Headquartered in New York, Lemonade (LMND) offers various types of insurance through an online portal. I am neutral on the stock.
When life gives you lemons, make lemonade out of them. That’s an old saying about making the best of life’s difficult circumstances, and holding Lemonade stock with confidence in 2022 has certainly been difficult.
Part of insure-tech is tech, and this hasn’t been a great year for technology stocks in general. Plus, with high inflation forcing some families to choose food and rent over insurance, Lemonade’s outlook looks hazy. On the other hand, Lemonade is apparently ready to buy out a business with a unique approach to providing auto insurance.
Granted, Lemonade’s seemingly imminent acquisition of an auto insurance upstart is news-worthy and might be exciting for Lemonade’s shareholders. Yet, any excitement should be tempered with caution as this is a good time for Lemonade to ease up on spending, not put the pedal to the metal.
Going the Extra Mile
Shockingly, Lemonade stock has slid from a 52-week high of $115.85 to less than $17 per share. Clearly, the company and its stakeholders could use a positive catalyst right now – and just maybe, there’s one on the horizon.
While Lemonade offers various types of insurance (including renters, homeowners, life, and even pet insurance), a major part of the company’s business is automobile insurance. Lemonade’s auto insurance offerings, like the company’s other insurance services, leverage artificial intelligence (AI) and behavioral economics for enhanced efficiency and, hopefully, fair pricing.
While Lemonade’s auto insurance services are already non-traditional, a potentially imminent acquisition could bring a whole new dimension to the company’s approach to automotive insure-tech. Specifically, it’s been reported that Lemonade is preparing to buy out Metromile (MILE) by the end of this month.
Apparently, this acquisition has been telegraphed since at least November. At last, it looks like the deal might actually be finalized – or so we can hope. So, what is Metromile, and why would Lemonade want to acquire it?
According to Metromile, the company uses “car-mounted precision sensors,” cloud computing technology, and AI to provide “real-time, personalized auto insurance policies by the mile instead of the industry’s reliance on approximations that have historically made prices unfair.” This allegedly results in annual average savings of 47% compared to what customers paid their previous auto insurers.
It’s not hard to see how Metromile’s technology can help Lemonade go the extra mile in providing automotive insurance to its customers. As Lemonade co-founder and CEO Daniel Schreiber explained, Metromile’s “proprietary data and machine learning algorithms can vault us over the most time and cost-intensive parts of the journey.”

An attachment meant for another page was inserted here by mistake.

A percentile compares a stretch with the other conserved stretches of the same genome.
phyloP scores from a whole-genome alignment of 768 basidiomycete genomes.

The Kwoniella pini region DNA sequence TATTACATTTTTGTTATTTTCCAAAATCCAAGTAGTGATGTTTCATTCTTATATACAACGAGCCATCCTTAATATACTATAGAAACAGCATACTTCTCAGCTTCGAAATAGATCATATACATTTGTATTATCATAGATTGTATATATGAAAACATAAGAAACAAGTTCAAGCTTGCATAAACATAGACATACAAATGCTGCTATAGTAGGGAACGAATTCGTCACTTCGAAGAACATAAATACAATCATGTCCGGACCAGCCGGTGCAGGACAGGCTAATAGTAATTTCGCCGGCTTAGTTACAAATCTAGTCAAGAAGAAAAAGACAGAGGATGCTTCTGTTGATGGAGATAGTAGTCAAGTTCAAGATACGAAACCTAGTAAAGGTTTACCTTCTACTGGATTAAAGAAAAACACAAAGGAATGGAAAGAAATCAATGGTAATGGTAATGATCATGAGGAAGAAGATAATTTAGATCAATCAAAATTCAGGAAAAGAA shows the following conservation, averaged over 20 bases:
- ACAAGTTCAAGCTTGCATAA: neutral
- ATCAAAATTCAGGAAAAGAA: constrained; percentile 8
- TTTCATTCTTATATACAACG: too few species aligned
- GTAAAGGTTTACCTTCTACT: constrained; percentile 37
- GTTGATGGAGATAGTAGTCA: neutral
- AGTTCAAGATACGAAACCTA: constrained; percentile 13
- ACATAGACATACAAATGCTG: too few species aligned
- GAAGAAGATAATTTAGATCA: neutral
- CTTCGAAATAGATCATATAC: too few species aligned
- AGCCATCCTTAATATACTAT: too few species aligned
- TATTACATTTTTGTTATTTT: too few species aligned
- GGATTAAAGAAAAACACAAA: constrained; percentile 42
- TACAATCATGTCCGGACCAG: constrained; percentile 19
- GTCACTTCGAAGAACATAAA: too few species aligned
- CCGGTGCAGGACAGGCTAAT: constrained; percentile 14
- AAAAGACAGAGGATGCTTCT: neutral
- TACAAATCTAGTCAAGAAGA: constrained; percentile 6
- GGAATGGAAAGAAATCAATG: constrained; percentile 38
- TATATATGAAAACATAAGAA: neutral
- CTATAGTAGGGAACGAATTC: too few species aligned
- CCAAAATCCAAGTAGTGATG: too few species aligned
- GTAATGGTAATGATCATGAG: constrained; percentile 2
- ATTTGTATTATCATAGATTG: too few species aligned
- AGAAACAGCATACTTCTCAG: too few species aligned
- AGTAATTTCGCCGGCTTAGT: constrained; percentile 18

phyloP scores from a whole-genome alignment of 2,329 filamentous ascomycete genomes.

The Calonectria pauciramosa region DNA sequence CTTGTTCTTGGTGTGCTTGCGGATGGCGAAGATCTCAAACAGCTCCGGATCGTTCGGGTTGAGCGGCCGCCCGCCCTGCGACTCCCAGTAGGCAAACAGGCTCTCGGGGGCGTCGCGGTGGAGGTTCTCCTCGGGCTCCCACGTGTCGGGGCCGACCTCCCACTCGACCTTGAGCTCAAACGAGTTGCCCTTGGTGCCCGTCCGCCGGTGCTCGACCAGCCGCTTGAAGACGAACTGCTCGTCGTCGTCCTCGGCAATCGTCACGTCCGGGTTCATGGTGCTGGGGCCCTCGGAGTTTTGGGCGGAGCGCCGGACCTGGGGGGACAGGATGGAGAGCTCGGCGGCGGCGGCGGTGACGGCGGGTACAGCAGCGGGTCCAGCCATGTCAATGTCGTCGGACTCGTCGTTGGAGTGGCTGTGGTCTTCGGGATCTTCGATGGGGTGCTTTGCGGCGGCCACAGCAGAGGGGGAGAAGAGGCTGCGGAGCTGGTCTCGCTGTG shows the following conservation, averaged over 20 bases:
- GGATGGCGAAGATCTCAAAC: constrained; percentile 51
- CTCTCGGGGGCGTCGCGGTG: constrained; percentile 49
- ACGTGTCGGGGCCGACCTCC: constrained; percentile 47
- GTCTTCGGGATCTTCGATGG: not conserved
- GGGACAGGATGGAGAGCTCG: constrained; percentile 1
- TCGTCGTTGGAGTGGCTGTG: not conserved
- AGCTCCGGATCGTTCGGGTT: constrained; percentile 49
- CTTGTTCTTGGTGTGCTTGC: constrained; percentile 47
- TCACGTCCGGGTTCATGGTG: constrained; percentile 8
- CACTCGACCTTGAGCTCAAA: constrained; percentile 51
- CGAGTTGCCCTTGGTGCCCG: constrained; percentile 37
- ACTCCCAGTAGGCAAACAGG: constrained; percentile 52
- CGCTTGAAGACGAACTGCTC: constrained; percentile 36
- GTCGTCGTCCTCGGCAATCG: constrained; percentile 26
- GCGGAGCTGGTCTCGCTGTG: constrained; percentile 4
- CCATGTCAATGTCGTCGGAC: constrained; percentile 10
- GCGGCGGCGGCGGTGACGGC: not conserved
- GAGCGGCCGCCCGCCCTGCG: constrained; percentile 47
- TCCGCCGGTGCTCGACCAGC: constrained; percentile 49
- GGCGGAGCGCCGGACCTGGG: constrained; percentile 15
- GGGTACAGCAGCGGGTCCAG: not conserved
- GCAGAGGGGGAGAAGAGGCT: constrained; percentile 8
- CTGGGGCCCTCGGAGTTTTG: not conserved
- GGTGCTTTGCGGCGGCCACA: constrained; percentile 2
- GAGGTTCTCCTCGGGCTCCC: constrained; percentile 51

A Pricey Proposition
It sure seems like a perfect fit, doesn’t it? After all, Lemonade stands to gain Metromile’s 49 state licenses and over $100 million of seasoned in-force premium, among other benefits. This could only be a win-win scenario, right?
Yet, cautious investors should consider the full picture here. While Metromile will undoubtedly provide value with its technology, it will cost Lemonade around $500 million to acquire the company. Can Lemonade afford to spend half a billion dollars on Metromile?
As usual, the answer lies within the fiscal data. During 2022’s first quarter, Lemonade incurred a net loss of $74.8 million. That’s significantly worse than the already worrisome $49 million loss from the year-earlier quarter.
Year-over-year, Lemonade ramped up its spending in multiple categories, including sales and marketing, technology development, and general and administrative. Consequently, the company’s Q1-2022 total expense was $116.9 million, even as the company only generated $44.3 million in quarterly revenue.
Now, it’s time to pretend you’re Lemonade’s accountant and ask yourself a question: does it make sense for the company to spend roughly $500 million to acquire Metromile, or should Lemonade instead curb its spending? Maybe, Lemonade can buy out Metromile while also reducing expenditures in areas like sales and marketing – yet, there’s no specific indication that Lemonade’s management wishes to cut costs in this expense category.
It’s also worth noting that Lemonade stock has lost much of its value since November when the market was apprised of Lemonade’s plan to acquire Metromile. Perhaps the investing community is sending a clear message: The Metromile buyout is fine, but it won’t solve Lemonade’s financial issues in the long run.
Wall Street’s Take
Turning to Wall Street, LMND comes in as a Moderate Buy based on four Buys, one Hold, and two Sell ratings. The average Lemonade price target is $27.71, implying 64.6% upside potential.
It’s perfectly reasonable to believe in Lemonade’s disruptive approach to insurance. Leveraging leading-edge technology to better serve customers is both smart and commendable.
However, Lemonade’s management should consider implementing some cost-cutting measures in order to steer the company’s bottom line toward break-even and, eventually, profitability. It’s debatable whether the seemingly imminent Metromile buyout will help or hinder that objective. Therefore, prospective investors should consider taking a neutral stance and refrain from holding Lemonade stock for the time being.